A long broad reach followed with boat speeds in the 8 to 9 knot range and of course we weren't planing either. We decided to soak low so as not to tangle with Mr. Luffer and Necessity. We got through their lee without too much trouble, whilst Skwert went on a low groove with good speed. It was quite interesting to see if there was any difference in boat speed between the two Pacers by carrying different types of asymmetrics. There didnt appear to be much in it, but we had the upwind track, so we had less dirty air to worry about than Skwert. The Joburg boys were getting into the Pacer scene with gusto and giving us some tough competition - a massive improvement on how they had sailed on the first day. We had overtaken the A35, the Mount gay and the Beneteau 34.5 and were close behind the Farr 38 and the J105 as we arrived at the bottom mark.

Above: GPS Track of Regent Express for the final race. The track at the start and finish show two diametrically opposite wind directions. This was tougher than a Tuffy Bag or a Hilux chassis. The dull blue is the track when we went out later for the 35 knot 'super burn'

SOME MORE GAMBLING
The next leg up was a one leg beat in steady breeze of around 10 knots. We were able to hold the Farr 38's angle of point, but could not quite match their speed. Skwert went low/fast and got through our lee, but by the time we got to the top mark, we had taken about 40 boat lengths on them as they still had to tack twice to lay the mark versus our no tack/high point option. Finally, we did something right!

LEFT OR RIGHT?
Our strategy was to do a bearaway hoist, then gybe immediately so we could stay in the better pressure on the left side of the course. It was just as well, as up ahead Docksafe and A-L had both parked up on the right near the 'dolosse' and the J105 was going slower as well, but heading our way. We gybed onto port and headed offshore in pursuit of breeze - and found it. When we were on the gybeline we rolled back onto starboard and headed back inshore towards the mark, where we had caught right up to the J105. The other two boats were still stationary. We gybed back onto port on the hip of the J105 and went back offshore with them, but it soon became clear we were sailing away from the mark, so we gybed again and headed directly for the mark. A hundred meters later our speed dropped, the kite flopped into a heap and we joined the parking lot. That was the final straw for Charles, who specifically moved to Cape Town from the Reef, so that he didn't have to sail in fluky conditions. The J105 sailed a long circle route, followed by Skwert who had also caught up nicely. Once again, just like the previous day at Barker Rock, it was a total park up, making something of a mockery calling it a yacht race. There were several deadly minutes as the boats got the new breeze in a random pattern. We were the fourth boat to get a puff and accellerate out of there. The dice had been rolled again.

Above: Class 1 boats still trying to cross the transition zone from a foggy light westerly into a stiff south easter. The pic was taken from on board Regent Express in a small area of complete calm.
Photo: Charles Crosby


BIRTH OF A NEW BREEZE
The new south easterly was being born. It was shaky, fitful, switchy and gusty, making spinnaker setting quite a task. We half broached three times on the way to the finish line, before finally getting our speed up, and crossing the line on the plane. Immediately after the line, it was flat calm again. Another 5th place for us and yet another light wind parkup. We were fairly fed-up with the racing at that point, but there was one more race scheduled and it looked like it was going to blow hard. We were determined to make the most of it. We sailed off into the harbour to stick in a reef and change down to a smaller headsail and spinnaker.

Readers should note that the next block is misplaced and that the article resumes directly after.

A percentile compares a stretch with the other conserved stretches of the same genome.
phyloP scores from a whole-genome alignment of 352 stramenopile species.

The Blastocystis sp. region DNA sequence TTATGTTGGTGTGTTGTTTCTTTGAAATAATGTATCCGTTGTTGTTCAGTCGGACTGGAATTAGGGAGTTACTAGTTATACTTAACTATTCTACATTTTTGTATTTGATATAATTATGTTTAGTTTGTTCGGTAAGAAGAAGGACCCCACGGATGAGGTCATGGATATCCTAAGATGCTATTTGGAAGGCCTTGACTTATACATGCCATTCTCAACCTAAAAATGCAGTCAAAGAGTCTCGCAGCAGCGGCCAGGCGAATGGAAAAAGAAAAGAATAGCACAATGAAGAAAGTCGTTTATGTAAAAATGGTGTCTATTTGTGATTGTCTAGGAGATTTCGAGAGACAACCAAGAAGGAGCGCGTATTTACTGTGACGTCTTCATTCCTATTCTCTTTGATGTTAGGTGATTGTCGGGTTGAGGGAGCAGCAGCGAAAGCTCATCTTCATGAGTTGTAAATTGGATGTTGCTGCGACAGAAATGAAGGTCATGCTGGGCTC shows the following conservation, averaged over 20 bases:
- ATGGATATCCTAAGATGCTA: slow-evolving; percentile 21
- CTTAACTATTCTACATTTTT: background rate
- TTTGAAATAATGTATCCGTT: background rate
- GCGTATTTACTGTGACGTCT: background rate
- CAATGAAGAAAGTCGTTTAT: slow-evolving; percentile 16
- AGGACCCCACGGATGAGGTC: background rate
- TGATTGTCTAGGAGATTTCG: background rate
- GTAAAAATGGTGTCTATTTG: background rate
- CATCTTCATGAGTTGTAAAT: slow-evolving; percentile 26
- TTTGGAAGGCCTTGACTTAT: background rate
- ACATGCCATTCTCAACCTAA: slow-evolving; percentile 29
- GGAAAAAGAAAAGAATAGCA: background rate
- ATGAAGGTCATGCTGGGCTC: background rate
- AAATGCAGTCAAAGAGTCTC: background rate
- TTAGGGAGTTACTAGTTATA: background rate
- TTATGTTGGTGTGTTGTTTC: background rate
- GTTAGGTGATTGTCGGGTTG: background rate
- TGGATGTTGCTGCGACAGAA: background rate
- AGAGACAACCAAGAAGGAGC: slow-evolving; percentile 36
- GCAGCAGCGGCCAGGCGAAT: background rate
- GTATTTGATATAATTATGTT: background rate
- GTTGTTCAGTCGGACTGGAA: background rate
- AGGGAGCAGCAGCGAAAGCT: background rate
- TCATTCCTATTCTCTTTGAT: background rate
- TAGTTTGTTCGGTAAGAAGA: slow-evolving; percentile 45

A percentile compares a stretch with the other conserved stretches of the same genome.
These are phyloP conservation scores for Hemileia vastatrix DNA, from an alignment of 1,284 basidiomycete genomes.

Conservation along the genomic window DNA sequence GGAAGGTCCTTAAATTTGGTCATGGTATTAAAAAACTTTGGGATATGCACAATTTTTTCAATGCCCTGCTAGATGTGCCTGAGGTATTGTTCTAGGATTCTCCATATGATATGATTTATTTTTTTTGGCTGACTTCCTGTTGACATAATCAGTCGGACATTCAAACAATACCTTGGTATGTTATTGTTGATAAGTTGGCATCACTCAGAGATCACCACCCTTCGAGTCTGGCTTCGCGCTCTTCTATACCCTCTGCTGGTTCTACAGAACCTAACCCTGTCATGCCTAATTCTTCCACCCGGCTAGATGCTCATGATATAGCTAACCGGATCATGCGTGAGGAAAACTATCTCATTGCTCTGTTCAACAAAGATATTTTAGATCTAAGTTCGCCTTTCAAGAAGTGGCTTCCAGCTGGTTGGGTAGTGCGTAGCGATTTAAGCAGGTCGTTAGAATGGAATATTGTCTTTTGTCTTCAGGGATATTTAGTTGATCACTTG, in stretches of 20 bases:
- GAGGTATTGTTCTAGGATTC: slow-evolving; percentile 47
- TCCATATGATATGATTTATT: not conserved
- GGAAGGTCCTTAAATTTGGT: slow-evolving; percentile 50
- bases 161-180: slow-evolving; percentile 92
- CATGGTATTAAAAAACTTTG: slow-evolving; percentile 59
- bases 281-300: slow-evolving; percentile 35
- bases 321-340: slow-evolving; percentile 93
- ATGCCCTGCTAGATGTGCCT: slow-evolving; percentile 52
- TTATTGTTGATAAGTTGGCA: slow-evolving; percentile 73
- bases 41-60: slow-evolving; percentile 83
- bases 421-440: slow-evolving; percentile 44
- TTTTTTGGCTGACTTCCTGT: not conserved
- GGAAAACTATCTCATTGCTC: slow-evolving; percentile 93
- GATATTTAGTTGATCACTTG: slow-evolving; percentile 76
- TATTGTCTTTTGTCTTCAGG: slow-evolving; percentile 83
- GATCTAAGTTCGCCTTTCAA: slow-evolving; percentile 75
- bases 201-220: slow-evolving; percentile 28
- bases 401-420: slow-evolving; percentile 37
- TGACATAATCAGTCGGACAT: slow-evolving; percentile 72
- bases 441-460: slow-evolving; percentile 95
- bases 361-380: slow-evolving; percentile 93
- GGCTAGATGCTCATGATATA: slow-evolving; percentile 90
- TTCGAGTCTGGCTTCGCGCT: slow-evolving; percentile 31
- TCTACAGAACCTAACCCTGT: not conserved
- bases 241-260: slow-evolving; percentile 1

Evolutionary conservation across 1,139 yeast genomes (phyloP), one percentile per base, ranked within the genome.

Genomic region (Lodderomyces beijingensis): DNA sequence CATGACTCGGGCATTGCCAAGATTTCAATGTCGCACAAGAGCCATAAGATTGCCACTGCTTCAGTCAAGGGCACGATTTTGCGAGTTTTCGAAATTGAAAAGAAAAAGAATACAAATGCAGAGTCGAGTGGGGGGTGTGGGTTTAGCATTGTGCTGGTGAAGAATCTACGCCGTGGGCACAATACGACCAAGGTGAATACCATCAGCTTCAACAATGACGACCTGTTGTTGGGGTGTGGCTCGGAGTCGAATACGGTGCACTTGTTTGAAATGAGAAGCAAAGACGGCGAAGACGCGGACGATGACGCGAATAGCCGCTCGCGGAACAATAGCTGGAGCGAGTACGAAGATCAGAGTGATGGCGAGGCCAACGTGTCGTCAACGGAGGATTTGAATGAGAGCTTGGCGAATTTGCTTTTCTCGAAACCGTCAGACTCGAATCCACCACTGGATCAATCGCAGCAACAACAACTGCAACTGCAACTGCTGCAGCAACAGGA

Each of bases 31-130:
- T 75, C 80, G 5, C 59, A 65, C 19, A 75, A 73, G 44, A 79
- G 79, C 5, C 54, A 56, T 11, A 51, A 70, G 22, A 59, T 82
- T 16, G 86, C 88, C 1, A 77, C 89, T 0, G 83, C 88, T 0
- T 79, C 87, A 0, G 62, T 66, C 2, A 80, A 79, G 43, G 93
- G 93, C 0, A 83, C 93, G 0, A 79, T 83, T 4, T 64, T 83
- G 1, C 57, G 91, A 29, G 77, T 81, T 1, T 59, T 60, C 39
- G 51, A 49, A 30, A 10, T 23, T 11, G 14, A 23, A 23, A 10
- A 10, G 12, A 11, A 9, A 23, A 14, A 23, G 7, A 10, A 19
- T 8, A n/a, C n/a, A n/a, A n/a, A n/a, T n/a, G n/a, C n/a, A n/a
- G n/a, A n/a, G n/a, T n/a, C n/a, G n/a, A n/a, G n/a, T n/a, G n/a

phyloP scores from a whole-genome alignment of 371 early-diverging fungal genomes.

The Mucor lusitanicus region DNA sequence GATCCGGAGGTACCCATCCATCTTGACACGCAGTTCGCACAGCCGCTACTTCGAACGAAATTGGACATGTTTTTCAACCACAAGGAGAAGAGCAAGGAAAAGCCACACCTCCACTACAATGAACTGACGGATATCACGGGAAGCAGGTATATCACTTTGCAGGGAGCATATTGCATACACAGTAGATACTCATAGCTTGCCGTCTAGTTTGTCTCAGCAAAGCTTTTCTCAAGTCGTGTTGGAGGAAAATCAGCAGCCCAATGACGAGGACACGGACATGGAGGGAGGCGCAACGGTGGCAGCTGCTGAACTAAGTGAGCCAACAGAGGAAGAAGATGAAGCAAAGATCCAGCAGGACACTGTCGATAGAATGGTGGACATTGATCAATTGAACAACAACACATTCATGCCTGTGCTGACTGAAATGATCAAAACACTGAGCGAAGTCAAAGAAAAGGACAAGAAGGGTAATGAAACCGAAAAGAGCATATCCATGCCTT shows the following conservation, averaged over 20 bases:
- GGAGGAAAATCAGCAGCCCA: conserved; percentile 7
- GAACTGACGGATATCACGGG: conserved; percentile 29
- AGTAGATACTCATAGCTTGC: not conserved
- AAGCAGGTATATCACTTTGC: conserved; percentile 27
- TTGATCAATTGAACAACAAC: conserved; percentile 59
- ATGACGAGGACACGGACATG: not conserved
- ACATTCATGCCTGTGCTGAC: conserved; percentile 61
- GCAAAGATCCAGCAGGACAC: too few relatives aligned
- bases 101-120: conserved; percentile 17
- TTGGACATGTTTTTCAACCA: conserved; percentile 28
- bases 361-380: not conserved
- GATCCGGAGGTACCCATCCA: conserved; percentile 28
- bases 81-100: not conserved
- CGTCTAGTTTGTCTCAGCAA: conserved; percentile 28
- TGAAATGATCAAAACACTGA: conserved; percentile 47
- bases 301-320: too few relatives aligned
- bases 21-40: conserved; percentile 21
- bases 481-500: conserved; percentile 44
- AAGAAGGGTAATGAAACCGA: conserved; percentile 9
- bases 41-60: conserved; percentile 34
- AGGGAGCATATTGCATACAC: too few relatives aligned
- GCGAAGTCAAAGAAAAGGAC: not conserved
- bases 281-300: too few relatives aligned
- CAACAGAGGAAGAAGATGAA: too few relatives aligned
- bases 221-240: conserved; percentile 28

RESULTS THIS RACE:
1 Necessity Ben First 34.7 SA4114 David Booth 0.982 01:12:52
2 DockSafe A35 Archambault FRA 34635 Gerry Hegie Jnr 1.037 01:15:06
3 Al Farr 38 SA630 Robert Van Rooyen Robert Van Rooyen 1.012 01:16:12
4 Pants On Fire J/105 SA3786 Dwayne Assis 1.016 01:16:32
5 Regent Express Pacer 27 Sport 17 Trygve Roberts 1.044 01:19:11
6 Skwert II Pacer 27 TBC Derek Robinson 1.044 01:22:19
7 Just Fun Mount Gay 30 SA1796 Mark Devitt 1.026 01:23:56

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Race 7

The race we were so looking forward to was cancelled due to excessive wind speed and the fleet sent back to moorings. End of regatta and with it, any last minutes hope of salvaging some pride with a good result.

We decided to go for a burn, (literally to burn off four days worth of frustration) seeing that we had set the boat up for 35 knots of breeze, which was blowing at that point. We radio'd the bridge to advise of our intentions and set off in the direction of Paarden Island, where we turned downwind and hoisted the A3 asso. I suppose it would be fair to say we also wanted to prove a point - that conditions were in fact, sailable.

The seas had built quite quickly which had the bay full of waves and white horses. As soon as the bowman was off the foredeck, we turned onto 90 apparent and the speed shot up to 16 knots. We then had a magical sleigh ride down towards Blouberg registering a maximum GPS speed of 17.9 knots. Not our fastest, but it was just such a fantastic feeling to sail unfettered with the bow scooping up a wave every 5 seconds sending white water cascading over the boat and crew and out the back of the cockpit. Noise levels of the hull planing were intensely high but control was precise and comfortable. All of this to the sound of the crew all whooping with delight as we burned flat out towards Blouberg Beach. Finally Charles broke the spell and suggested it would be a very long sail back upwind in 35 knots - which it was. That was a good way to shake off those post regatta blues.


Matthew Thomas - the principle race officer for this event deserves praise. He did a great job under extremely trying conditions, but more importantly, he maintained a friendly, jovial disposition for the entire event and never denied a request for a repeat of the course, no matter how many times it had already been announced. Great job!
IRC Class 2 Final Results:
1st DockSafe A35 Archambault FRA 34635 Gerry Hegie Jnr 1.037 1st 2nd -3rd 3rd 2nd 8 pts
2nd Al Farr 38 SA630 Robert Van Rooyen 1.012 2nd -7th 2nd 1st 3rd 8pts
3rd Necessity Ben First 34.7 SA4114 David Booth 0.982 -8th 3rd 1st 4th 1st 9pts
4th Pants On Fire J/105 SA3786 Dwayne Assis 1.016 3rd 1st -4th 2nd 4th 10pts
5th Regent Express Pacer 27 Sport 017 Trygve Roberts 1.044 4th -6th 6th 6th 5th 21pts
6th Skwert II Pacer 27 015 Derek Robinson 1.044 -6th 5th 5th 5th 6th 21pts
7th Just Fun Mount Gay 30 SA1796 Mark Devitt 1.026 5th 4th -7th 7th 7th 23pts


And now for a three week break from sailing. See you in the new year.